Autonomous quadcopter uses a smartphone as its brains
By Ben Coxworth
August 19, 2013
With one possible exception, autonomous quadcopters are not something that you would expect to be inexpensive. A relatively cheap model may indeed be on its way, however. Designed by the Vienna University of Technology’s Virtual Reality Team, the tiny aircraft utilizes the processor and camera of an off-the-shelf smartphone.
The Vienna team, led by chief engineer Annette Mossel, programmed the quadcopter’s navigation software into the processor using an app.
Once in flight, the UAV uses the phone’s camera to identify QR-like coded squares placed on the floor within a room. These allow it to create a map of the room, so it can subsequently find its way around the space on its own. Ultimately, plans call for it to be able to identify actual objects naturally present in a room (such as tables and chairs) using a Kinect-style depth sensor, and create its map using those.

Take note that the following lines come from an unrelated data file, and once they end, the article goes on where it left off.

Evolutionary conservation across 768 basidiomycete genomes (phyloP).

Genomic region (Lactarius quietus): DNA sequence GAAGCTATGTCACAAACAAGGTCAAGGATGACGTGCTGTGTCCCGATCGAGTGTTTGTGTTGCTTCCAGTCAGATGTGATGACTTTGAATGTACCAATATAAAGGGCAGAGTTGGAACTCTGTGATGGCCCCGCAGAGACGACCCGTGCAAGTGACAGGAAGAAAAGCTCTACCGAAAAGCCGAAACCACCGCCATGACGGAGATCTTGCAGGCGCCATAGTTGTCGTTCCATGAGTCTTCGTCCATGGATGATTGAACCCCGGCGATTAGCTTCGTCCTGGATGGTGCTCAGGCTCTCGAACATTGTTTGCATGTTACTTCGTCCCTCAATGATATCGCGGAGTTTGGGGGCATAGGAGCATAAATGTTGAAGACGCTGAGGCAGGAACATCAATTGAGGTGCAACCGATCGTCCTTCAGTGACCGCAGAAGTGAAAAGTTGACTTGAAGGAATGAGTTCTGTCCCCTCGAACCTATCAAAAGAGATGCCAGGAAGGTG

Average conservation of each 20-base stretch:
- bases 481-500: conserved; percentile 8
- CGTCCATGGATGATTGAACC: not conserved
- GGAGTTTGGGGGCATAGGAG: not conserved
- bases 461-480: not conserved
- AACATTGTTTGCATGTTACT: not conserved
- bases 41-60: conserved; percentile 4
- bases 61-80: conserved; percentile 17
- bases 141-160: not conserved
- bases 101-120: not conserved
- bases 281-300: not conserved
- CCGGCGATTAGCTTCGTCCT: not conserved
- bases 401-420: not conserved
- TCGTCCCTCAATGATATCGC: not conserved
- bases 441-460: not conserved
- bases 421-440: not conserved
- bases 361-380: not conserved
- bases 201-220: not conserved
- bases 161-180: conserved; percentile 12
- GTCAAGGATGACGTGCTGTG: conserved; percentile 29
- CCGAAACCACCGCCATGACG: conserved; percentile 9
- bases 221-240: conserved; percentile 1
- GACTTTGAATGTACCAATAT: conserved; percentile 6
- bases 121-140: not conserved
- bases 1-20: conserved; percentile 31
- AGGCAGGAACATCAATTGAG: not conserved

The smartphone bits and pieces are the most expensive components of the quadcopter, with all of its parts together worth less than €1,000 (US$1,333). It is hoped that eventually, a commercial descendant of the aircraft could be used for things such as monitoring illegal forest clearing in developing nations.
Perhaps its price could be brought down further if it came without a processor of its own, and users just docked their own smartphone into it – as is already the case with some small, wheeled robots.
It can be seen in flight in the video below.
Source: Vienna University of Technology